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January 2017

Question Selection based on Expected Utility to Acquire Information through Dialogue

  • K. Komatani, T. Otsuka, S. Sato, M. Nakano,
  • in Dialogues with Social Robots,
  • no. 427,
  • K. Jokinen, G. Wilcock Eds,
  • Springer,
  • 2017,
  • pp. 79-91,
  • Chapter in a collection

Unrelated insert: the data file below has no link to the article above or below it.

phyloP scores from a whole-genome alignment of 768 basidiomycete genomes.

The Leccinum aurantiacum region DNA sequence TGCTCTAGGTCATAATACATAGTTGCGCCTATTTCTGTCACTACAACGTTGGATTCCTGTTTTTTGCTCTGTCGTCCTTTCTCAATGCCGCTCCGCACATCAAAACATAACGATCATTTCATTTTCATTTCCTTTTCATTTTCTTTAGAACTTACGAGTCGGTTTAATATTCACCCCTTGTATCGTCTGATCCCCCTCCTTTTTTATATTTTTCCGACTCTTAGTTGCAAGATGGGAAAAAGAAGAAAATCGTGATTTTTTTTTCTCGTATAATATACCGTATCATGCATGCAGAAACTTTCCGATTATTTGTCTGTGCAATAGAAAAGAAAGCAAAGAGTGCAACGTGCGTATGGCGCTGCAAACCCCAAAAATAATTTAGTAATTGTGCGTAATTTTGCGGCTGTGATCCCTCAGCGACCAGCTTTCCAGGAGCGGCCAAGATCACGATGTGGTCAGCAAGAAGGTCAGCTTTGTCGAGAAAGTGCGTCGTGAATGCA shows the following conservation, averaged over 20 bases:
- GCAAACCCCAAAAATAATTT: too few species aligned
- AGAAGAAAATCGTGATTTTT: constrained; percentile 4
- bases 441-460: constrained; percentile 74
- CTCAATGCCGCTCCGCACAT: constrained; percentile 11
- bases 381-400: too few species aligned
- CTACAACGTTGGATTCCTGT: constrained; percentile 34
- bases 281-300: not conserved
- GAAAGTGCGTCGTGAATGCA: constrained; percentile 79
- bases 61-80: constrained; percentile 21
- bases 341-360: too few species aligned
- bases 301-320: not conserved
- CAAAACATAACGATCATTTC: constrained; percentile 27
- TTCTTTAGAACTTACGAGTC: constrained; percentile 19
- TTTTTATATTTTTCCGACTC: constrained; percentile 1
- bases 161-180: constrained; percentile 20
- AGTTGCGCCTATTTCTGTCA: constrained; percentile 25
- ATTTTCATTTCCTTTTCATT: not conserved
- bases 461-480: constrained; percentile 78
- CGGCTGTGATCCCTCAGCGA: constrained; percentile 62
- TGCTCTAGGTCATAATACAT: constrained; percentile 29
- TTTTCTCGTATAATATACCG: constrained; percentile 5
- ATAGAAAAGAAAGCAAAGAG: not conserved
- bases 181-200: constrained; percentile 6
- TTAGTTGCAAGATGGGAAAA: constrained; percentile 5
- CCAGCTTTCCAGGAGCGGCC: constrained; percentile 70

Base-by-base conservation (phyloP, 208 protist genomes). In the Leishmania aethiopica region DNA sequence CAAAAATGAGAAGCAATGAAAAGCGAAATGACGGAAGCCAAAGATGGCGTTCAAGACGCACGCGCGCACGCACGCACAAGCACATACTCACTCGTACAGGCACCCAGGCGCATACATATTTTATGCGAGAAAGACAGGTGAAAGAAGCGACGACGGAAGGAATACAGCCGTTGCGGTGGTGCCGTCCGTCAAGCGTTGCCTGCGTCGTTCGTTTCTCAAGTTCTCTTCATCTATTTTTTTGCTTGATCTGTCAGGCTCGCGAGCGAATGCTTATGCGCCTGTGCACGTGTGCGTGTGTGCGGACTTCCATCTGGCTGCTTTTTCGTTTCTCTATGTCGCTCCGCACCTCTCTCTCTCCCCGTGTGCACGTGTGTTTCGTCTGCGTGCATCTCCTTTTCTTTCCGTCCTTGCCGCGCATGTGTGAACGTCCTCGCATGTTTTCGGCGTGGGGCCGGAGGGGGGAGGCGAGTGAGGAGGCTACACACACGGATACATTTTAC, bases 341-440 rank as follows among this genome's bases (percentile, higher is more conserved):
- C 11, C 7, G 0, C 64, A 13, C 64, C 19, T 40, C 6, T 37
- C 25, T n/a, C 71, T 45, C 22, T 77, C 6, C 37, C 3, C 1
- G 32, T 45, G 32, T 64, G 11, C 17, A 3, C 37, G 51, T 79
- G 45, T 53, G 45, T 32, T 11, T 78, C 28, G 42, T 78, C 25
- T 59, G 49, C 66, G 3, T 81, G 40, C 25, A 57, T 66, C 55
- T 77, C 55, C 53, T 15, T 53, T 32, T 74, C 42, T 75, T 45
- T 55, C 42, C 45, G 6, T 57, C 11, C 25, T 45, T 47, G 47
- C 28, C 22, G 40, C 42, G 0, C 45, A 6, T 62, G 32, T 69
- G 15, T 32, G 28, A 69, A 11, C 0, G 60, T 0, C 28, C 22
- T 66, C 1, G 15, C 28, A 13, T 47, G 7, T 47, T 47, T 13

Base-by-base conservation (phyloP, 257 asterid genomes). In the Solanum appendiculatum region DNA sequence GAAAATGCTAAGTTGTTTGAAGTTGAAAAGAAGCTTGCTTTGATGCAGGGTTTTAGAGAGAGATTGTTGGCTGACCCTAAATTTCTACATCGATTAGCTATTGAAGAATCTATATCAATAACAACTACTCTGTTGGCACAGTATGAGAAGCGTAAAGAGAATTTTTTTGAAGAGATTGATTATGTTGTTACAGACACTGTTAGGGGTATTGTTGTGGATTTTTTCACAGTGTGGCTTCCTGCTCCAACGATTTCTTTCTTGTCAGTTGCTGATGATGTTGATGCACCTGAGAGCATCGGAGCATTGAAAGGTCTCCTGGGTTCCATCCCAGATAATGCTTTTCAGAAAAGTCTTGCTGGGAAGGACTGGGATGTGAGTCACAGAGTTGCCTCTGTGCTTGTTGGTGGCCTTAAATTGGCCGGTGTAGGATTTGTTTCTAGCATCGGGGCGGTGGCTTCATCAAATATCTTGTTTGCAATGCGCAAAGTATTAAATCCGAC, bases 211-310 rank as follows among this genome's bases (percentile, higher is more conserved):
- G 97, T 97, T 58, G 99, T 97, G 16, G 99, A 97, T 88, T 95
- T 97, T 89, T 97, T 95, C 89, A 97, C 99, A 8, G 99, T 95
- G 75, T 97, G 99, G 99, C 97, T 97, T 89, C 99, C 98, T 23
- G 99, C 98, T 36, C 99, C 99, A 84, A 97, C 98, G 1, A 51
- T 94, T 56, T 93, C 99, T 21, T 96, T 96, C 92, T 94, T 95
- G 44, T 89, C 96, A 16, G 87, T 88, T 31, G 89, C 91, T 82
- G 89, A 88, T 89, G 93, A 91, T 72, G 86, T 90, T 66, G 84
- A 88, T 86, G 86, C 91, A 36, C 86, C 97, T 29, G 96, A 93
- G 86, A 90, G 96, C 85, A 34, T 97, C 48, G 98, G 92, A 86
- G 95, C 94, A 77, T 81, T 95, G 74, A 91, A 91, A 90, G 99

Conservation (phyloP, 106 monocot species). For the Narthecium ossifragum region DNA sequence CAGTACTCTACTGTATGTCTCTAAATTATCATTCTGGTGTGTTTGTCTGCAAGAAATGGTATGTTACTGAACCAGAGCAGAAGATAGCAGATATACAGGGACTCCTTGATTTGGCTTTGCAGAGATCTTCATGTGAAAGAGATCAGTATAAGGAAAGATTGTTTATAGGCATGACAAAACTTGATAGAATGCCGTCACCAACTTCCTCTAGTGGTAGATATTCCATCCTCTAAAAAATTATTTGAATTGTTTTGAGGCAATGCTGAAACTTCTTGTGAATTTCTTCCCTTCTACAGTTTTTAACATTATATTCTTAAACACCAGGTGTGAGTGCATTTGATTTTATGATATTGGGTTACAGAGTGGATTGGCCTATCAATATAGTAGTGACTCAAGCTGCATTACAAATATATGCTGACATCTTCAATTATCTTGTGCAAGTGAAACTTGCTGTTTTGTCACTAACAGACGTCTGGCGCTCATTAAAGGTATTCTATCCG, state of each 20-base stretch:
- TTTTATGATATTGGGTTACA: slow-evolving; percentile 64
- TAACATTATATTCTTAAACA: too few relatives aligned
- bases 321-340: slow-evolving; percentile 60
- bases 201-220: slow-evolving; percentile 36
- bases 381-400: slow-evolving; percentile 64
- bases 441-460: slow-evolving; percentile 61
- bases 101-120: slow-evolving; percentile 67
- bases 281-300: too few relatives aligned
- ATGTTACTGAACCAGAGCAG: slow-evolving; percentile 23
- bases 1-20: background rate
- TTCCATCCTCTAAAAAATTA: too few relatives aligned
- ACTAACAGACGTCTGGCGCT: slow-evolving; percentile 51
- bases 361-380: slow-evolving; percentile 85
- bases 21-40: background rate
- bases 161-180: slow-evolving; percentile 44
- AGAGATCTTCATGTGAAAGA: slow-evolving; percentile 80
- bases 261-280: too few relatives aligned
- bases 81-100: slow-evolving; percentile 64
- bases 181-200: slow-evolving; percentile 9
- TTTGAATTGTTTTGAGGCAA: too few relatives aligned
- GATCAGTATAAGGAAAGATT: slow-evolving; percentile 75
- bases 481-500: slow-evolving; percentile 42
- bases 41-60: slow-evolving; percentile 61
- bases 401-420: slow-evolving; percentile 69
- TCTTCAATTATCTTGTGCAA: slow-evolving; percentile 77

We have been developing a method for a dialogue system to acquire information (e.g., cuisines of unknown restaurants) through dialogue by asking questions of the users. It is important that the questions are concise and concrete to prevent users from being annoyed. Our method selects the most appropriate question on the basis of expected utility calculated for four types of question: Yes/No, alternative, 3-choice, and Wh- questions.We define utility values for the four types by consider- ing their length and potential damage in the case of wrong questions and also derive the probability representing how likely each question is to contain a correct cuisine. The expected utility is then calculated as the sum totals of the products of the utility and the probability. We empirically compare several ways to integrate two previ- ously proposed basic confidence measures (CMs) when deriving the probability for each question. We also examine the appropriateness of the utility values through questionnaires administered to 15 participants.

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